I also want to thank you guys on Typophile for the input you gave me without knowing. I have been reading here now for weeks and it is very rare to find a place where such intelligent folks talk about this kind of nerdy (in a good way!) matter in such a professional yet civilized and friendly tone. Always honest, never snobby. Keep up this spirit!

AttachmentSize
Specimen.pdf568.78 KB
altsan's picture

That's nice! At first glance, my only reservation is the default /g, which doesn't quite convince me. I think the join with the upper circle could be a bit farther to the left... that area looks a bit crowded as it is. OTOH, I do like the alternate /g, which I think works better.

In the Heavy weight, you might investigate more use of ink traps and/or subtle tapering of strokes leading in to the acute intersections. Otherwise it looks fine to me.

I'm not a professional (yet, anyway), so take that with a grain of salt...

eliason's picture

You need more overshoot on curves and sharp angles.
Is the bold intended to serve when emboldening regular text? It might be too close. In other words, consider pairings of weights when sorting out weights.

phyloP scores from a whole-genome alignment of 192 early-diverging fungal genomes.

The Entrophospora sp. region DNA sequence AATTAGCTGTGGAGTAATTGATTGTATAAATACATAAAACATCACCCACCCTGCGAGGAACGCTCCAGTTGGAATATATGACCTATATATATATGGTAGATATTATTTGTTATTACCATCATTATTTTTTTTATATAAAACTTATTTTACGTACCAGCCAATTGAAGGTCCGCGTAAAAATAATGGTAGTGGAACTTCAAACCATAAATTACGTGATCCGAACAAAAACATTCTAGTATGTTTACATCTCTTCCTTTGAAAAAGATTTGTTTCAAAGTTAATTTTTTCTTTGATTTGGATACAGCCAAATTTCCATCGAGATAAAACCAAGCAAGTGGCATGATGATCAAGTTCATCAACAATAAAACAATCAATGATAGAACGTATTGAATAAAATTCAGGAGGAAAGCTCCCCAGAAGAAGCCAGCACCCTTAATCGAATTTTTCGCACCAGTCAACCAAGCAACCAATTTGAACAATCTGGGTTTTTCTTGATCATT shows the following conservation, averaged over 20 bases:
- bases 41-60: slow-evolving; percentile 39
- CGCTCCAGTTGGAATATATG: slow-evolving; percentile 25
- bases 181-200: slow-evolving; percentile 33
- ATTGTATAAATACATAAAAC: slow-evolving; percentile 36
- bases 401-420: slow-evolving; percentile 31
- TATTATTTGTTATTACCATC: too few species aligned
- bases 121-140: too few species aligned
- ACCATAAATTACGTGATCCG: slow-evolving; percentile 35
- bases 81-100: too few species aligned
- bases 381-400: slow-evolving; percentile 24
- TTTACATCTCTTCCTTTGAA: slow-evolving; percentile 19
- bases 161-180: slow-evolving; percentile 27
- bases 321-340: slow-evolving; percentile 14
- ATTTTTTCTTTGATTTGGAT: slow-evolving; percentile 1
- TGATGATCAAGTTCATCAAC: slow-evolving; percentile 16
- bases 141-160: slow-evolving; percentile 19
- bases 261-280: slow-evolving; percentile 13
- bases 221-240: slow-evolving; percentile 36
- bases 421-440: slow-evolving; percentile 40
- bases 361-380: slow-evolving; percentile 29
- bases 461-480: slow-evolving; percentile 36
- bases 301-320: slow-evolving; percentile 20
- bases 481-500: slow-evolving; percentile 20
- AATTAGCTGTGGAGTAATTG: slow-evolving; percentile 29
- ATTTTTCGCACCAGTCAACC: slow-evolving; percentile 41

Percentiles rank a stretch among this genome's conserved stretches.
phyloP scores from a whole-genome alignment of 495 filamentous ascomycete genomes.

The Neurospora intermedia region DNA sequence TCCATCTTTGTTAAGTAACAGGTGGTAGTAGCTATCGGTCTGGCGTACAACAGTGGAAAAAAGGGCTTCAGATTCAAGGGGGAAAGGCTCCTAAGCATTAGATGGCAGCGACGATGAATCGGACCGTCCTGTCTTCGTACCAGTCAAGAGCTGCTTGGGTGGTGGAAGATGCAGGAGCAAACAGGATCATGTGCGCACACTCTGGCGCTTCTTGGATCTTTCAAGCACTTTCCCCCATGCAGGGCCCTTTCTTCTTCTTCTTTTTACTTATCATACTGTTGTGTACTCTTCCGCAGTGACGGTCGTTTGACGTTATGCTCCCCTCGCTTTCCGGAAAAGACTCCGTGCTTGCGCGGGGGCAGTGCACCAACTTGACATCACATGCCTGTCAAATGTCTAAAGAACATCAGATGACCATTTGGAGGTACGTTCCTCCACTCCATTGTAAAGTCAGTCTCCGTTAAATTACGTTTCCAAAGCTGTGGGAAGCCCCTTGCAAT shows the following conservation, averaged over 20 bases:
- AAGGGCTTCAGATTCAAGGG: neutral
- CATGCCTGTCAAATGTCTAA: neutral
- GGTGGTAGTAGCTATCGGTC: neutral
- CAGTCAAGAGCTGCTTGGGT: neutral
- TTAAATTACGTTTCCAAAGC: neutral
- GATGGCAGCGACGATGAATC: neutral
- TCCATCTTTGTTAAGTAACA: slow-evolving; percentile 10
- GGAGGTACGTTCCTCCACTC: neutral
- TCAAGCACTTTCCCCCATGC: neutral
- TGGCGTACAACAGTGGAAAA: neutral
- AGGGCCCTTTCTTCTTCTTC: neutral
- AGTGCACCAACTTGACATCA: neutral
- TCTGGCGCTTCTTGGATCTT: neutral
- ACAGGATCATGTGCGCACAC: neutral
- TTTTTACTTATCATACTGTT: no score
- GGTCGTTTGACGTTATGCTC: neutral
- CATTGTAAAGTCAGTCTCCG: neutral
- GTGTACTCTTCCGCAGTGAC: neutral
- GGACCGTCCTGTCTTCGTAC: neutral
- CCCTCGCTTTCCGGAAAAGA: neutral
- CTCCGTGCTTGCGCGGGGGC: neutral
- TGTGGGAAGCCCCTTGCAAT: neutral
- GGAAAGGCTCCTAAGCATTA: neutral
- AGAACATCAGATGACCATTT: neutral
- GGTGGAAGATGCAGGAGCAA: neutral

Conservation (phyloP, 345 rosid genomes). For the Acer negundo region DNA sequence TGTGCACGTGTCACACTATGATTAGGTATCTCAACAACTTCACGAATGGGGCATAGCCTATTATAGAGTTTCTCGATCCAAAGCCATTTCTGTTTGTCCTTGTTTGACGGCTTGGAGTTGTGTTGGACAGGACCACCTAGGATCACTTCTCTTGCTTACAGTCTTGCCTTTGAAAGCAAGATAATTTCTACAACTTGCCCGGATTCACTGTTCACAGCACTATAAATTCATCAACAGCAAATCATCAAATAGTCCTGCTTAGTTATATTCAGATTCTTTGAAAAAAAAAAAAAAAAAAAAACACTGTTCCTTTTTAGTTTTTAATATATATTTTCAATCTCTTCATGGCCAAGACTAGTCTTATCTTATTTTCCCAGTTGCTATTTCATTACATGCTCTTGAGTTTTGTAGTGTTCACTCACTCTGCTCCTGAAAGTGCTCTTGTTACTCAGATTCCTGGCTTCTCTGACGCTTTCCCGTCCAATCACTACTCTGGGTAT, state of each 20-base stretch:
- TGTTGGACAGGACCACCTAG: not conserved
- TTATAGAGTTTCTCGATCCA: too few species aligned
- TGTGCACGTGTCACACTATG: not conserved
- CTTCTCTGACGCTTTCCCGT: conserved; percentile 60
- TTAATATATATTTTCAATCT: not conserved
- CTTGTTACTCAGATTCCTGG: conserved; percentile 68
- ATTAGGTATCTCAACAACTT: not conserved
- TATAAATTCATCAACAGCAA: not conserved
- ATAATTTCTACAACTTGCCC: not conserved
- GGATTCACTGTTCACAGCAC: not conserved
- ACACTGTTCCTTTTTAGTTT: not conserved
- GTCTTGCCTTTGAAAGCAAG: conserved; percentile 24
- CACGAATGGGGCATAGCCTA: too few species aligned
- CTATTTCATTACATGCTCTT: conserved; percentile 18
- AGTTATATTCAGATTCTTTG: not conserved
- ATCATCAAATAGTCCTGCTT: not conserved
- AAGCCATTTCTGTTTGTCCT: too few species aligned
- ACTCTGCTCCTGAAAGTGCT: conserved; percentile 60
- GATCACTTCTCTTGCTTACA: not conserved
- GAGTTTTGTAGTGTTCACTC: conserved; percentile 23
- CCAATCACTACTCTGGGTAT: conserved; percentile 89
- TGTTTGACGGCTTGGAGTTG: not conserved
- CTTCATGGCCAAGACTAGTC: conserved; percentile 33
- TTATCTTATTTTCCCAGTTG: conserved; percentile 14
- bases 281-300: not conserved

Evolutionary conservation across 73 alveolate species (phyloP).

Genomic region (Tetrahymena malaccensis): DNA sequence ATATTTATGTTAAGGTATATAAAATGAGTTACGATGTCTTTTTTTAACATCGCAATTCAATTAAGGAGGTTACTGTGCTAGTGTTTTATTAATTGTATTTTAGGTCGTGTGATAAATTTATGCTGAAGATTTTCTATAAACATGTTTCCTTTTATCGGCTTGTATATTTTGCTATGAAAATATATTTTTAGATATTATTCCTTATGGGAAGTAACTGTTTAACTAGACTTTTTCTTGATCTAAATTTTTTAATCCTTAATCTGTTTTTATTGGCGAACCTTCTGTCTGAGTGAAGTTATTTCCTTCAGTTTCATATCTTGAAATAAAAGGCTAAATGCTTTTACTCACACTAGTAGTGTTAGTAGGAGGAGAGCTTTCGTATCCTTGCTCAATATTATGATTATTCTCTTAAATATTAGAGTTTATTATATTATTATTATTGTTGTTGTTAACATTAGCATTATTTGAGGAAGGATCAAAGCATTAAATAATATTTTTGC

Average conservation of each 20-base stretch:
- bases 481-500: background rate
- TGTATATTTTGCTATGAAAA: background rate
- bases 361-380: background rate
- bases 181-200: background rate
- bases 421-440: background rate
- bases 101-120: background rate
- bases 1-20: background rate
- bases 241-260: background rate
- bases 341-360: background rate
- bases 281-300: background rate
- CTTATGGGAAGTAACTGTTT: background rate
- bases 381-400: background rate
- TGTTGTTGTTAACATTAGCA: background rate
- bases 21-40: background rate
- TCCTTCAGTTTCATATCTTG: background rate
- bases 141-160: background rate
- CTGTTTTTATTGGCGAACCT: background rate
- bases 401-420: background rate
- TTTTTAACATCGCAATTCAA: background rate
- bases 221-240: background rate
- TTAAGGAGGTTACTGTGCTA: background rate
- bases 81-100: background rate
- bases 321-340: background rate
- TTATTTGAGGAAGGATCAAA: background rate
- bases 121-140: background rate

lepascal's picture

Thanks for your first comments.

That's nice! At first glance, my only reservation is the default /g, which doesn't quite convince me. I think the join with the upper circle could be a bit farther to the left... that area looks a bit crowded as it is. OTOH, I do like the alternate /g, which I think works better.

Yes, you are certainly right. I prefer a two-storey g to the single-storey one, so I will see into this and try to make it a bit lighter in the middle part.

In the Heavy weight, you might investigate more use of ink traps and/or subtle tapering of strokes leading in to the acute intersections. Otherwise it looks fine to me.